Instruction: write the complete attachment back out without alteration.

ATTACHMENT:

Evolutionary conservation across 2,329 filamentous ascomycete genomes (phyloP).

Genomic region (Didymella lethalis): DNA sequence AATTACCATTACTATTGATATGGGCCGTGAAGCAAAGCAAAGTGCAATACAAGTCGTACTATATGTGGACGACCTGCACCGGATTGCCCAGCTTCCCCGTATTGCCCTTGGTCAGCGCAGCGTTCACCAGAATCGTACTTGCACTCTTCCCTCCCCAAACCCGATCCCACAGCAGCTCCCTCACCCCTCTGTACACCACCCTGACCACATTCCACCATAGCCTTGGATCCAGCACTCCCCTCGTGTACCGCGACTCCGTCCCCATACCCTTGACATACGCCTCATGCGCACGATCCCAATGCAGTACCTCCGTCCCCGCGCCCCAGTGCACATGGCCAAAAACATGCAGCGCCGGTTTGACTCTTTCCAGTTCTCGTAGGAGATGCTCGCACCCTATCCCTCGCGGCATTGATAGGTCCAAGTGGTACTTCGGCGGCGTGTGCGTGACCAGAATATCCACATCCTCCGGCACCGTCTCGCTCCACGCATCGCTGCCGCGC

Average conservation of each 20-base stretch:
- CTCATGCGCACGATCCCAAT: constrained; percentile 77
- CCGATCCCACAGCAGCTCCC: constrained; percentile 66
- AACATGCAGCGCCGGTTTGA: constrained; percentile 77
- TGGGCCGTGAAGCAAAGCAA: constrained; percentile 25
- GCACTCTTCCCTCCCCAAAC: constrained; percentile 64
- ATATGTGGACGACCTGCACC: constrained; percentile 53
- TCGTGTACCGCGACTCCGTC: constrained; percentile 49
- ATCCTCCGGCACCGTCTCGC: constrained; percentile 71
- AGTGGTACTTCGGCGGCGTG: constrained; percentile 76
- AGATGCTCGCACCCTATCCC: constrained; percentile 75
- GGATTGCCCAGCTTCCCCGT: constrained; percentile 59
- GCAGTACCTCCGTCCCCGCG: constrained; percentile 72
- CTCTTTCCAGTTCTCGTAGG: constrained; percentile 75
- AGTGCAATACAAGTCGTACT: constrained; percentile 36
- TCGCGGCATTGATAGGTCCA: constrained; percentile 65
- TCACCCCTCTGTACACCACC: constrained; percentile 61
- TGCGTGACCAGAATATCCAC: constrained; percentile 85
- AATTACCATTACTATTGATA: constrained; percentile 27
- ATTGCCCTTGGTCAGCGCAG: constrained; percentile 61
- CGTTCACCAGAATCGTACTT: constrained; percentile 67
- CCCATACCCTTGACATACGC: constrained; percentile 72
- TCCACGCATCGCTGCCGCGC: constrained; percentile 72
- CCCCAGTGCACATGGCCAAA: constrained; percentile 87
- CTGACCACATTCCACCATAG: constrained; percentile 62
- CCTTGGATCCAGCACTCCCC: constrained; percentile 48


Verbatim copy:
Evolutionary conservation across 2,329 filamentous ascomycete genomes (phyloP).

Genomic region (Didymella lethalis): DNA sequence AATTACCATTACTATTGATATGGGCCGTGAAGCAAAGCAAAGTGCAATACAAGTCGTACTATATGTGGACGACCTGCACCGGATTGCCCAGCTTCCCCGTATTGCCCTTGGTCAGCGCAGCGTTCACCAGAATCGTACTTGCACTCTTCCCTCCCCAAACCCGATCCCACAGCAGCTCCCTCACCCCTCTGTACACCACCCTGACCACATTCCACCATAGCCTTGGATCCAGCACTCCCCTCGTGTACCGCGACTCCGTCCCCATACCCTTGACATACGCCTCATGCGCACGATCCCAATGCAGTACCTCCGTCCCCGCGCCCCAGTGCACATGGCCAAAAACATGCAGCGCCGGTTTGACTCTTTCCAGTTCTCGTAGGAGATGCTCGCACCCTATCCCTCGCGGCATTGATAGGTCCAAGTGGTACTTCGGCGGCGTGTGCGTGACCAGAATATCCACATCCTCCGGCACCGTCTCGCTCCACGCATCGCTGCCGCGC

Average conservation of each 20-base stretch:
- CTCATGCGCACGATCCCAAT: constrained; percentile 77
- CCGATCCCACAGCAGCTCCC: constrained; percentile 66
- AACATGCAGCGCCGGTTTGA: constrained; percentile 77
- TGGGCCGTGAAGCAAAGCAA: constrained; percentile 25
- GCACTCTTCCCTCCCCAAAC: constrained; percentile 64
- ATATGTGGACGACCTGCACC: constrained; percentile 53
- TCGTGTACCGCGACTCCGTC: constrained; percentile 49
- ATCCTCCGGCACCGTCTCGC: constrained; percentile 71
- AGTGGTACTTCGGCGGCGTG: constrained; percentile 76
- AGATGCTCGCACCCTATCCC: constrained; percentile 75
- GGATTGCCCAGCTTCCCCGT: constrained; percentile 59
- GCAGTACCTCCGTCCCCGCG: constrained; percentile 72
- CTCTTTCCAGTTCTCGTAGG: constrained; percentile 75
- AGTGCAATACAAGTCGTACT: constrained; percentile 36
- TCGCGGCATTGATAGGTCCA: constrained; percentile 65
- TCACCCCTCTGTACACCACC: constrained; percentile 61
- TGCGTGACCAGAATATCCAC: constrained; percentile 85
- AATTACCATTACTATTGATA: constrained; percentile 27
- ATTGCCCTTGGTCAGCGCAG: constrained; percentile 61
- CGTTCACCAGAATCGTACTT: constrained; percentile 67
- CCCATACCCTTGACATACGC: constrained; percentile 72
- TCCACGCATCGCTGCCGCGC: constrained; percentile 72
- CCCCAGTGCACATGGCCAAA: constrained; percentile 87
- CTGACCACATTCCACCATAG: constrained; percentile 62
- CCTTGGATCCAGCACTCCCC: constrained; percentile 48